Wednesday, 28 March 2012

Review of Backyard EOS for framing and focusing your images

After 2 years of astrophotography its time to improve things. I have resisted using a laptop for a long time but since I built my diy guiding system I know use a laptop full time while doing my astrophotography.
By far the best improvement is the ability to focus the camera much quicker then before and with less hassle. Added to this is the advantage of being able to frame my pictures better and review any changes with out having to bend over the camera in daft positions trying to see whats on the tiny screen of my Canon 350d camera.

So what am I doing that has made such a big difference I hear you asking...

Simple, I have downloaded the cool software for astrophotographers called Backyard EOS. To be fair I also tried out Astrophotography Tool another cool software but because I am dyslexic I find the lay out of Backyard EOS much easier to understand. Both are good programmes.

So using backyard EOS, as you can see it has a cool interface which is very easy to navigate with a nice big panel that shows your images as you take your shots.On the top left you see the camera icon to connect to your camera, next to that is your imaging panel and then you frame and focus panel.

Step one. Connect your camera, I am just using the USB cable that came with my cannon at the moment but need to buy a serial cable to fully control my camera on bulb setting but for now its working with out it as I also have a remote digital timer that I use once I am focused and ready to start my main imaging sessions.

Step two.
Once your connected move over to the frame and focus panel.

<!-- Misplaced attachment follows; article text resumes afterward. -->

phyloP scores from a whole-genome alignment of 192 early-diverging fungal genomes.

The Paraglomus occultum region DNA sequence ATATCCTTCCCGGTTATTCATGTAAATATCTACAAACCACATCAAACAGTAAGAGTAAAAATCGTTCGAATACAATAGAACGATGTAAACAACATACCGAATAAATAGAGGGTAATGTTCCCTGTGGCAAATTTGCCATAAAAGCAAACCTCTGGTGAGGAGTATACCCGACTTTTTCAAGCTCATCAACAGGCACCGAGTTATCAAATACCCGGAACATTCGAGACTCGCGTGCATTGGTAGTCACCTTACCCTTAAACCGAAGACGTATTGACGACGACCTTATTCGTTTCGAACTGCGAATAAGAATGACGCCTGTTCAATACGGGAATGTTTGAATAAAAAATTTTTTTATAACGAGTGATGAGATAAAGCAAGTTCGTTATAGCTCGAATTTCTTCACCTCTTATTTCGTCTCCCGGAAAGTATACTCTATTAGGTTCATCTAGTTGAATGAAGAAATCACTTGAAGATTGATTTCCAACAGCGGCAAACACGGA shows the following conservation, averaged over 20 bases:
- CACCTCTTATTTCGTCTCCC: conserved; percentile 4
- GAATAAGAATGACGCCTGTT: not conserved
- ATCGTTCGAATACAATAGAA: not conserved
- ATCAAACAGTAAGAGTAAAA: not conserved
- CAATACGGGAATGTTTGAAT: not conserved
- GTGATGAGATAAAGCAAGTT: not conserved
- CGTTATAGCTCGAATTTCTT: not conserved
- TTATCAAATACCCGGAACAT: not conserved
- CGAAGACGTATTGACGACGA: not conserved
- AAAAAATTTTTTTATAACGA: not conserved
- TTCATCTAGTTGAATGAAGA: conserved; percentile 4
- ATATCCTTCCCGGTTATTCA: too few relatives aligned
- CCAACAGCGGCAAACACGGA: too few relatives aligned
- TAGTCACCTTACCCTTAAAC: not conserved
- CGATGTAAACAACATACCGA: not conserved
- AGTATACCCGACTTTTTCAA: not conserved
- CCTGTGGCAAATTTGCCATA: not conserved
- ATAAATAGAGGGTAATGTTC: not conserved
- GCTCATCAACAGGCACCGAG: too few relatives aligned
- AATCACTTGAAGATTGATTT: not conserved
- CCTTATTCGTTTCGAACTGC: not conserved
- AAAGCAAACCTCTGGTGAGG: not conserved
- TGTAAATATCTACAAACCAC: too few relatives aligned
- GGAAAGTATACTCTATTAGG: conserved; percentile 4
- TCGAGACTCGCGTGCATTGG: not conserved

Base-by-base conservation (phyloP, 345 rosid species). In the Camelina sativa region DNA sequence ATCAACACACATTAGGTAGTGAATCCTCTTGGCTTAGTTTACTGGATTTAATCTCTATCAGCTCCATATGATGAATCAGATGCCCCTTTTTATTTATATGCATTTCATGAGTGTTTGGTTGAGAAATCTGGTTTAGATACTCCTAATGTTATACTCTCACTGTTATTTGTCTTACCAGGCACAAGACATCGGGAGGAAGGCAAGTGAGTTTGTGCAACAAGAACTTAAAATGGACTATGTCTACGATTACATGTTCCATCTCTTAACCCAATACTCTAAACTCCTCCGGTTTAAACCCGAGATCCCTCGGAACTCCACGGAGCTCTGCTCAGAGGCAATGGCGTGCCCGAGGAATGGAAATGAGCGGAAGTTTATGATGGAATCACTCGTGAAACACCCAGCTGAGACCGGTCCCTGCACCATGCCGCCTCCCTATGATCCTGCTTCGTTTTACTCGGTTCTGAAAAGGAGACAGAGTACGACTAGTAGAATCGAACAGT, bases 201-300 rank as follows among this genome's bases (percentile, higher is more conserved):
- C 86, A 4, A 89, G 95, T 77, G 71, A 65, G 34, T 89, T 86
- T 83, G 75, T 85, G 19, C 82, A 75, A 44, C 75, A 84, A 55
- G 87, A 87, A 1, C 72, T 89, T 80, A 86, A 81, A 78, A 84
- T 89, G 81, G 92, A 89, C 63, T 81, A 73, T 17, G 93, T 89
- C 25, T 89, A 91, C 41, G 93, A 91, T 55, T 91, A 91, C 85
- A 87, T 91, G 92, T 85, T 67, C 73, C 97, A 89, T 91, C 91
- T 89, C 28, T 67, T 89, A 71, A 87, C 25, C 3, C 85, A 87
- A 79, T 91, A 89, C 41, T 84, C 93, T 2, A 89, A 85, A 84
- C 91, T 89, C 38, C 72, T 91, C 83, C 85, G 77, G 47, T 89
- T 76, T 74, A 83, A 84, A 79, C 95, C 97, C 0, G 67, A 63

I find this really useful. On the bottom right panel you simply set the camera to take 10 or 15 second shot after you have targeted a bright star and put your Bahtinov Mask on your telescope. The software will then load that image on the focus panel for you so you can zoom in on it and see very clearly your close up of the star and the diffraction spikes of the Bahtinov Mask. All you need to do then is adjust focus and take another quick shot and keep at it till your Bahtinov Mask is showing you perfect focus. You can if you want to refine it further buy using the stars width at half peak using the cool focus tool but to be honest I am content with my Bahtinov Mask and once I have that all focused its job done on focusing.
So next I take of my bahtinov mask and move to my target using my finder scope. Once I am roughly in place I take another shot 30 seconds will do, if I move to bulb it wont take a shot unless I use a serial cable which I don't have yet.
No matter it takes a 30 second shot and I can then use this to frame my subject by taking a shot and adjusting the telescope axis buttons. When its all in the panel the way I want it to look its job done and so I move back to the imaging panel. In all this time the software has saved quick .jpeg images to my folder on my pc.

So back to the imaging panel.

Now we are framed and focused we can begin our imaging session. I put on my digital timer and set it to take 30x1min shots and set it going. Backyard EOS downloads my images to the defined folder and after every image is taken it come up on the nice big display panel. I can zoom in for a closer look and keep an eye on each image in the thumbnails below the main display panel. I can also see the histogram and keep an eye on how its doing.
All in all a very good bit of software for astrophotographers indeed I really like it. It has many more features then I have talked about here but I would highly recommend it if your fed up with struggling with focusing and framing your images giving Backyard EOS a try.